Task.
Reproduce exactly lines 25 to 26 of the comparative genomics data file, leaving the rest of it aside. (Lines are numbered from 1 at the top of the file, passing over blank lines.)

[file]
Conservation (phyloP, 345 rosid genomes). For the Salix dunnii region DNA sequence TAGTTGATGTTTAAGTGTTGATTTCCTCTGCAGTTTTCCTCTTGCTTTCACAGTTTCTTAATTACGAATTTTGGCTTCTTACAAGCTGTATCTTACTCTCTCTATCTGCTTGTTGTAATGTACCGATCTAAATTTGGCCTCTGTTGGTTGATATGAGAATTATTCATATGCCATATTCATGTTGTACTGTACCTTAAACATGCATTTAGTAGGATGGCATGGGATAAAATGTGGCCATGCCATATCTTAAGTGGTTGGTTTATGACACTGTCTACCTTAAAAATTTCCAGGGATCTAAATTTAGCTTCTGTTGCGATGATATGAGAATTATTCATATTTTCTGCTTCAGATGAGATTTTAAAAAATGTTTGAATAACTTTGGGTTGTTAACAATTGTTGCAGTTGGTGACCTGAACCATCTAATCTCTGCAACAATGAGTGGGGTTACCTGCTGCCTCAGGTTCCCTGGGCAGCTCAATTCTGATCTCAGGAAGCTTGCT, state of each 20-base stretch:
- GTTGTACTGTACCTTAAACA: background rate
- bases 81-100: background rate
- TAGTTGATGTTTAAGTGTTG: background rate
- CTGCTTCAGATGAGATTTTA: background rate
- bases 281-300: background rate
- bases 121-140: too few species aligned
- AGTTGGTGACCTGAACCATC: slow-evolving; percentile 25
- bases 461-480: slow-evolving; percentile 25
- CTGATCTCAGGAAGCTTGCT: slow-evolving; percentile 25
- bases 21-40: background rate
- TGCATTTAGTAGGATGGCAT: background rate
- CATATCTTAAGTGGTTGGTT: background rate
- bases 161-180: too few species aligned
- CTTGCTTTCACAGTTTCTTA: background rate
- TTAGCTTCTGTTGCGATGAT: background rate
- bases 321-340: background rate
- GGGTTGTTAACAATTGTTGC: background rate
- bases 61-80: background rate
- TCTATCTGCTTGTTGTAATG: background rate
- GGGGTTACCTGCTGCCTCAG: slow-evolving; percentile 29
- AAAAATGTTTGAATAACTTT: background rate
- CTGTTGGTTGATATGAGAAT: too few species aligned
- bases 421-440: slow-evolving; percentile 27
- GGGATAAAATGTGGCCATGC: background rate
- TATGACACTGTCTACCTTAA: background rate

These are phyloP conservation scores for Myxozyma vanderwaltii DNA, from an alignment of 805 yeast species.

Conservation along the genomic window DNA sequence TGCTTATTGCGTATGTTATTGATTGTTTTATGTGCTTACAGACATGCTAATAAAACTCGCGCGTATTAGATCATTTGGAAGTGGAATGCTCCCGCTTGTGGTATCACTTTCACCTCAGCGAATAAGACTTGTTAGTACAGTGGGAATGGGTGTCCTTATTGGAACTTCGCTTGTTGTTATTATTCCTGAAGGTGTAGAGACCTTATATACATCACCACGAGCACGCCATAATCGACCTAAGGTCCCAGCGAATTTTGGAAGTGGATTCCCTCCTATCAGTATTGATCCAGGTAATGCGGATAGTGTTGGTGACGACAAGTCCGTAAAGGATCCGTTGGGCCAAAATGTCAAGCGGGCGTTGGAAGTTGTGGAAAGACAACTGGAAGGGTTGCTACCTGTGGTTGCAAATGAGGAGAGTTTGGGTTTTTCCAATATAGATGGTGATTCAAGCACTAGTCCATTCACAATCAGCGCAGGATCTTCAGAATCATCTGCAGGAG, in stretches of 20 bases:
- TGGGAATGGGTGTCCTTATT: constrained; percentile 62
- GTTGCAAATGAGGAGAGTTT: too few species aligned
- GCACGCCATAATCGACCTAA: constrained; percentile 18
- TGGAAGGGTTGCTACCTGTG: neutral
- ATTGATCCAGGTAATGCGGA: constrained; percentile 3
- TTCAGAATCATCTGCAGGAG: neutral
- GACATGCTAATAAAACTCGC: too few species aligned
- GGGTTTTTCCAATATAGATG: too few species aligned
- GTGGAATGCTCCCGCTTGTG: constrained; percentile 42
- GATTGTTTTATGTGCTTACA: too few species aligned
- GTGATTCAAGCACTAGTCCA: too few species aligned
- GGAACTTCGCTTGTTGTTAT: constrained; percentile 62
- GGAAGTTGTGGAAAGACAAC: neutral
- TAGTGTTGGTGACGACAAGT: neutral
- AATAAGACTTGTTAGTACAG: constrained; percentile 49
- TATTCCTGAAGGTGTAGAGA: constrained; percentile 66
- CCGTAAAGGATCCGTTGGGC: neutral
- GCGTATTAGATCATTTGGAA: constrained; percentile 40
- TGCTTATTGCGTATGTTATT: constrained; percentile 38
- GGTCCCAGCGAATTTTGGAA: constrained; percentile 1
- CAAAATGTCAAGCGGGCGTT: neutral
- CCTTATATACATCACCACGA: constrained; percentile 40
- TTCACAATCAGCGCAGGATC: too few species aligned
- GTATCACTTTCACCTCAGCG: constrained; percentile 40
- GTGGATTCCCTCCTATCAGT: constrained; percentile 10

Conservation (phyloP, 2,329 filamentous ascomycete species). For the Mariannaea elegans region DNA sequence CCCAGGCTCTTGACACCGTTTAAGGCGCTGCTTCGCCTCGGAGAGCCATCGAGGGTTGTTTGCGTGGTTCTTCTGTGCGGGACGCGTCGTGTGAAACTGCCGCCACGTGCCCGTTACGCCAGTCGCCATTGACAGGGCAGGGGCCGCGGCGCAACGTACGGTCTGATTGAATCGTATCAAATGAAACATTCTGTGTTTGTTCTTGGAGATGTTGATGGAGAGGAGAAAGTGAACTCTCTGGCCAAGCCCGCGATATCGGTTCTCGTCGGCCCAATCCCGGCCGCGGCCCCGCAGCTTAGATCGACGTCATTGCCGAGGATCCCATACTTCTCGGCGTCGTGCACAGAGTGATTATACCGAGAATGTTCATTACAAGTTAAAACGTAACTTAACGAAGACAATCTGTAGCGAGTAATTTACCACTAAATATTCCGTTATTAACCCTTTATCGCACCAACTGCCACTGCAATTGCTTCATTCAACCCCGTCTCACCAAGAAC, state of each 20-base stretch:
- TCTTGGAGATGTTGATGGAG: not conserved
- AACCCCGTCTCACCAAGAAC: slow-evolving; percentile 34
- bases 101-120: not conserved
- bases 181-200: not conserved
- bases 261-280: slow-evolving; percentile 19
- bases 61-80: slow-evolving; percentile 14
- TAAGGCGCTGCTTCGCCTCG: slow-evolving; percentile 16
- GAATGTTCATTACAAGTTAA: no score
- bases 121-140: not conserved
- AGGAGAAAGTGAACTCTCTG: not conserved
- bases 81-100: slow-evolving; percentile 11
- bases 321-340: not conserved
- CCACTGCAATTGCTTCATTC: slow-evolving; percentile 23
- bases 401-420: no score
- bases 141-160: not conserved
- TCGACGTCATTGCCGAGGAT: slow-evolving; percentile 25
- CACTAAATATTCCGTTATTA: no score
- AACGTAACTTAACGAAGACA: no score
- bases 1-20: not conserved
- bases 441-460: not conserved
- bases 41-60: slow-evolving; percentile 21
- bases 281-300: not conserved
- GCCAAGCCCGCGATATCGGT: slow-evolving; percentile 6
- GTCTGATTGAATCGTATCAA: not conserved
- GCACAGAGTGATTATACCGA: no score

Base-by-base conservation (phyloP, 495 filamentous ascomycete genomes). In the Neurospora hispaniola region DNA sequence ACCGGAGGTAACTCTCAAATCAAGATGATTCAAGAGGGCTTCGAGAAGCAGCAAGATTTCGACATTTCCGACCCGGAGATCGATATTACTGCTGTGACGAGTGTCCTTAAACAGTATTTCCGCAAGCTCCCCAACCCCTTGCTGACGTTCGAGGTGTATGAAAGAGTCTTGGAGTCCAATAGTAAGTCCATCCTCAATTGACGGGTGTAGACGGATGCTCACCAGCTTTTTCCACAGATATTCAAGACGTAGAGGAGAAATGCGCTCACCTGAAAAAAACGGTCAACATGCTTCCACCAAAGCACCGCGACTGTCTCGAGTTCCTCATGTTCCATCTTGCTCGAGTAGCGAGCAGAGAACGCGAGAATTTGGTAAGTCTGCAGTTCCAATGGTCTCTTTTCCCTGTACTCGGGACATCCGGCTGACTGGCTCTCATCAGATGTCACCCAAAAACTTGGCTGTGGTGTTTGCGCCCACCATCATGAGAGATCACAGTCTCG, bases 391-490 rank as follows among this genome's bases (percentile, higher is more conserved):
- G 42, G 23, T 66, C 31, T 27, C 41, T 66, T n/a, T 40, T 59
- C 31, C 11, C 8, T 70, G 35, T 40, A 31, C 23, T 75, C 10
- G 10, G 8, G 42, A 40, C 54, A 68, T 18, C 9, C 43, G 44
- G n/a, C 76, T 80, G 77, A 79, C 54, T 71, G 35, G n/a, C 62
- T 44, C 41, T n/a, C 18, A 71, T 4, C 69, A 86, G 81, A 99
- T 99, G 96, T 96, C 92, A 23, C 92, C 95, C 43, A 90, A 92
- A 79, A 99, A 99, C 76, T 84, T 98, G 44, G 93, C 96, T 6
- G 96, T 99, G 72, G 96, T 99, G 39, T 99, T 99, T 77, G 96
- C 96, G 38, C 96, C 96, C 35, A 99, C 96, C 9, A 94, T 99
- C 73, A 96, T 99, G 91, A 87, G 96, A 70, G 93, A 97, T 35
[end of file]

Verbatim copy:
- GGGATAAAATGTGGCCATGC: background rate
- TATGACACTGTCTACCTTAA: background rate